March 29, 2010

Three Down, One to Go?

There's a strange parallel between NCAA basketball and what's going on in Miami this week. For only the third time since 1980 we were in danger of seeing all the top seeds in the mad March tournament eliminated before the Final Four. Similarly in Florida, where so many of the elite athletes pulled out even before play began, both of last year's men's finalists, runner-up Novak Djokovic and champion Andy Murray, were bounced in their opening rounds.

That leaves Victoria Azarenka as the lone defender still in the mix. In fact, she's the only winner -- man or woman -- from the last three years still alive at the Sony Ericsson Open, and with a fourth round match-up against Kim Clijsters later today, I'm not sure how much longer she will last.

Should we be worried about the performances this year? Perhaps a little. Vika is probably in the clear as she's proven to be a solid competitor these last few weeks, and a potential loss to Kim is certainly not something to be ashamed of. And Serena Williams, out with injury for the past several weeks, has always proven her ability to rebound, so I'm not too concerned about her yet.

But the men could be in more of a jam. Djokovic had chances in his loss to Olivier Rochus, taking the middle set tiebreak and successfully breaking serve a few times in the decider. But two straight defeats by players ranked out of the top twenty is not the best sign. And Murray has been in a bit of a funk ever since his drubbing in Australia. Since Melbourne, he's only amassed a three-and-three record, losing to Jankko Tipsarevic in Dubai, Robin Soderling in Indian Wells and Mardy Fish this week. He's got to find a way to keep upsets from, well, upsetting him if he's going to take home that first Slam.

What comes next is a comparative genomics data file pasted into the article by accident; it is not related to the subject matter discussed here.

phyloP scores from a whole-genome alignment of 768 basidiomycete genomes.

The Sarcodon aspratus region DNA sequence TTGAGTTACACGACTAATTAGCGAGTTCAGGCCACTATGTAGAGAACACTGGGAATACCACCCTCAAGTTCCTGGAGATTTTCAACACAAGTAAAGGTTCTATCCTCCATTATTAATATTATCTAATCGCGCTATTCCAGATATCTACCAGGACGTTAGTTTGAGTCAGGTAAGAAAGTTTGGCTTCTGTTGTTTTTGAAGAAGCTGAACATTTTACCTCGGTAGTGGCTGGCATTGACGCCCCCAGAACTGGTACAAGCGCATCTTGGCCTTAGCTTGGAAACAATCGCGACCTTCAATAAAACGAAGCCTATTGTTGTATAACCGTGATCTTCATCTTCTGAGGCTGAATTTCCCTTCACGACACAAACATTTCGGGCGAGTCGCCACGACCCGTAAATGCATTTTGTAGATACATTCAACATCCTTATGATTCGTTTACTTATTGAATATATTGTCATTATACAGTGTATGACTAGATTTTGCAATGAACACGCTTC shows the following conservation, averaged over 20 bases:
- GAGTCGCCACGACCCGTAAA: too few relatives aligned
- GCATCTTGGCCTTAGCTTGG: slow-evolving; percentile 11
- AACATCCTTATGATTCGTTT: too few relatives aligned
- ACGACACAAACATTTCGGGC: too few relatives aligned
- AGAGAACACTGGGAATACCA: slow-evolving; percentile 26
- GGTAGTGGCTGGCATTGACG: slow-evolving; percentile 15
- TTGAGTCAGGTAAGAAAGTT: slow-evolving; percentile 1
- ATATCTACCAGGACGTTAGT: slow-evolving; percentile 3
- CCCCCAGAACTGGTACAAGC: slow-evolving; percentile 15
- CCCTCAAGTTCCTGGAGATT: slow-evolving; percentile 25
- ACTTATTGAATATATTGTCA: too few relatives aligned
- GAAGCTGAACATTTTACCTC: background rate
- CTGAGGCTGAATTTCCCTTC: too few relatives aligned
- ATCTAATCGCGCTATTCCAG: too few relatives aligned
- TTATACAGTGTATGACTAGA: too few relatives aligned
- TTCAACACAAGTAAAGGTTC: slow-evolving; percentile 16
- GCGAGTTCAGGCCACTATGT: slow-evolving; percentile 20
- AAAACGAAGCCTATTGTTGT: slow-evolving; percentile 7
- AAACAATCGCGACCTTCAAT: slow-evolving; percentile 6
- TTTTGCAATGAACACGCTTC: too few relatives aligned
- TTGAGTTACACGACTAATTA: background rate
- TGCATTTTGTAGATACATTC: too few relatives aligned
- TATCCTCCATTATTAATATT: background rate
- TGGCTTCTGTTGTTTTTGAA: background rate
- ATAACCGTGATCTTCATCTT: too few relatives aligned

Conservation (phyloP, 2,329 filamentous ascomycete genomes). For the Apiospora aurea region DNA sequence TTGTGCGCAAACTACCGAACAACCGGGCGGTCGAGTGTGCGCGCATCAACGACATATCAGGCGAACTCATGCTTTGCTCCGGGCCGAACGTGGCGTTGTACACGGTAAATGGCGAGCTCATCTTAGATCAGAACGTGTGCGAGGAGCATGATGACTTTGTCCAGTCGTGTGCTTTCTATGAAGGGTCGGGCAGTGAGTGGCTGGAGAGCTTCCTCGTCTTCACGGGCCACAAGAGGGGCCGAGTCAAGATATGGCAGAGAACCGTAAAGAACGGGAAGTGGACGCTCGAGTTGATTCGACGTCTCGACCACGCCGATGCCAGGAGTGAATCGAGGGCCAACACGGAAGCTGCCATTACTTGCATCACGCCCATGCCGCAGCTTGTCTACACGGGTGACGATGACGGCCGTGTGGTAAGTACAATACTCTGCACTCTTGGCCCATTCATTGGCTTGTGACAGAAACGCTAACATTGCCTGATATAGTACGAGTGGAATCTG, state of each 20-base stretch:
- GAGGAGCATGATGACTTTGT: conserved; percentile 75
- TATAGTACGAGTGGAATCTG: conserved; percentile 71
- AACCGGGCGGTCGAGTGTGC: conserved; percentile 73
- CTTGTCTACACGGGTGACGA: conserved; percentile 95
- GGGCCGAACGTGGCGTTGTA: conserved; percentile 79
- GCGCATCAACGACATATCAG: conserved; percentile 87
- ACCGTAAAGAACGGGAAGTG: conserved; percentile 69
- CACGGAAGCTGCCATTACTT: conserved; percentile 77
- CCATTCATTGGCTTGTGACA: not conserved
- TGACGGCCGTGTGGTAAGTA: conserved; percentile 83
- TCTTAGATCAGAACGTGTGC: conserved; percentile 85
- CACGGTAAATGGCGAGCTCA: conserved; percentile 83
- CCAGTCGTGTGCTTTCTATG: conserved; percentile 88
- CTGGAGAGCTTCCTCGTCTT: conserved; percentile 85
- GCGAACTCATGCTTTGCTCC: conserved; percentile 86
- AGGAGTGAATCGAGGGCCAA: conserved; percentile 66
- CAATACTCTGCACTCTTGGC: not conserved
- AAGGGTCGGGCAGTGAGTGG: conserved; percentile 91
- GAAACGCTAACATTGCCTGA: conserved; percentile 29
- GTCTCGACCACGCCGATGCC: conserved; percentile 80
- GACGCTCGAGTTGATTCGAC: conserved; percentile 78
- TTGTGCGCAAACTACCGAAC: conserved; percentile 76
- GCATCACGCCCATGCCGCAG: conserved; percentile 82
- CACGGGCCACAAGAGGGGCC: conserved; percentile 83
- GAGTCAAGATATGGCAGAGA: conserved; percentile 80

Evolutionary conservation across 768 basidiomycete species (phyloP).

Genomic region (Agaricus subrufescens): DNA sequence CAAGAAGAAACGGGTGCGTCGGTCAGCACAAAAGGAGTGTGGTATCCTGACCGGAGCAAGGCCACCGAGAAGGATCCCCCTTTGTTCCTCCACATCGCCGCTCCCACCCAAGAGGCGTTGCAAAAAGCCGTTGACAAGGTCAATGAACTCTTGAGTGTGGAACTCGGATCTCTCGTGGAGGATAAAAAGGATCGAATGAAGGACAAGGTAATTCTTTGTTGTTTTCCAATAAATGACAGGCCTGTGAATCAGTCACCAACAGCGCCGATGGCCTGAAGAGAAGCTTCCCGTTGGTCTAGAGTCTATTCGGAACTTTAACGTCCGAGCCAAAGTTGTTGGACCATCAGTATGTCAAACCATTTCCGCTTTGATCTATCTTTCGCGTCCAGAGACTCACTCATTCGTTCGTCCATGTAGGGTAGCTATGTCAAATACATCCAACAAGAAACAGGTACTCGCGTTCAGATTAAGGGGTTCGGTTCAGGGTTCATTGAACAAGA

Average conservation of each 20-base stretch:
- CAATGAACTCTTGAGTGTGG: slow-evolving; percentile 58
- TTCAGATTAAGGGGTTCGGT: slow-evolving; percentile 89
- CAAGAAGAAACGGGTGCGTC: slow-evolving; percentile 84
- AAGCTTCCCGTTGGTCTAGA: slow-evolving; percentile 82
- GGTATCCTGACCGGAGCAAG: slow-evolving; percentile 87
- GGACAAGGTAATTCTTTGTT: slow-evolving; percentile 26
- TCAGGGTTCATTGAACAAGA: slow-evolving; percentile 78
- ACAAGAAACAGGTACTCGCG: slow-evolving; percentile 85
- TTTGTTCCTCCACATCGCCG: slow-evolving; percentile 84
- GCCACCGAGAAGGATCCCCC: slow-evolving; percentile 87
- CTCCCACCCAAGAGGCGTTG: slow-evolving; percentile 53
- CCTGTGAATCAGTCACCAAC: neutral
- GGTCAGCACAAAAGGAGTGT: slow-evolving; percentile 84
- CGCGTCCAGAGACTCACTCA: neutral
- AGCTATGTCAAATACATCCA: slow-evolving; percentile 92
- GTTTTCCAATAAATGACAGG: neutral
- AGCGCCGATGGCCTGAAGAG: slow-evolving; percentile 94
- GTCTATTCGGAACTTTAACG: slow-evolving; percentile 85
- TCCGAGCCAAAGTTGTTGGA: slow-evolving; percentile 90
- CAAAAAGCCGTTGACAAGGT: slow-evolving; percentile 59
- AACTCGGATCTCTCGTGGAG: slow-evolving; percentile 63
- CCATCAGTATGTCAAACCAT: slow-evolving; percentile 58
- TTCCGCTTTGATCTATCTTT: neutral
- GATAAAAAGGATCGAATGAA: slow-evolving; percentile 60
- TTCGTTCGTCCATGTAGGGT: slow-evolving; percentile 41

What these exits do mean is that past titlists like Clijsters and Roger Federer, Andy Roddick and Venus Williams -- who, incidentally, is riding an amazing twelve-match win streak -- can breathe a little easier. And let's not forget the unseeded Justine Henin or two-time finalist Rafael Nadal, a man who has not won a single title since Rome last year. Who could possibly discount those threats?

And there are still a few spoilers quietly making their way through the draws. Australian Open semifinalist Jo-Wilfried Tsonga hasn't dropped a set yet this tournament and took out a feisty Philipp Kohlschreiber in just about eighty minutes on Sunday. Then there's Vera Zvonareva, who fell out of the top twenty this week thanks to a failure to defend in Indian Wells. She has nevertheless powered through strong opponents like Melanie Oudin and Sara Errani to make the fourth round.

The field might not technically be wide open as there are plenty of champions still lurking out there. But a dark horse like ButlerTsonga or Zvonareva has got to like his or her chances a bit better now.

And if the NCAA tournament has taught us anything this year, it's that no one is really an underdog.

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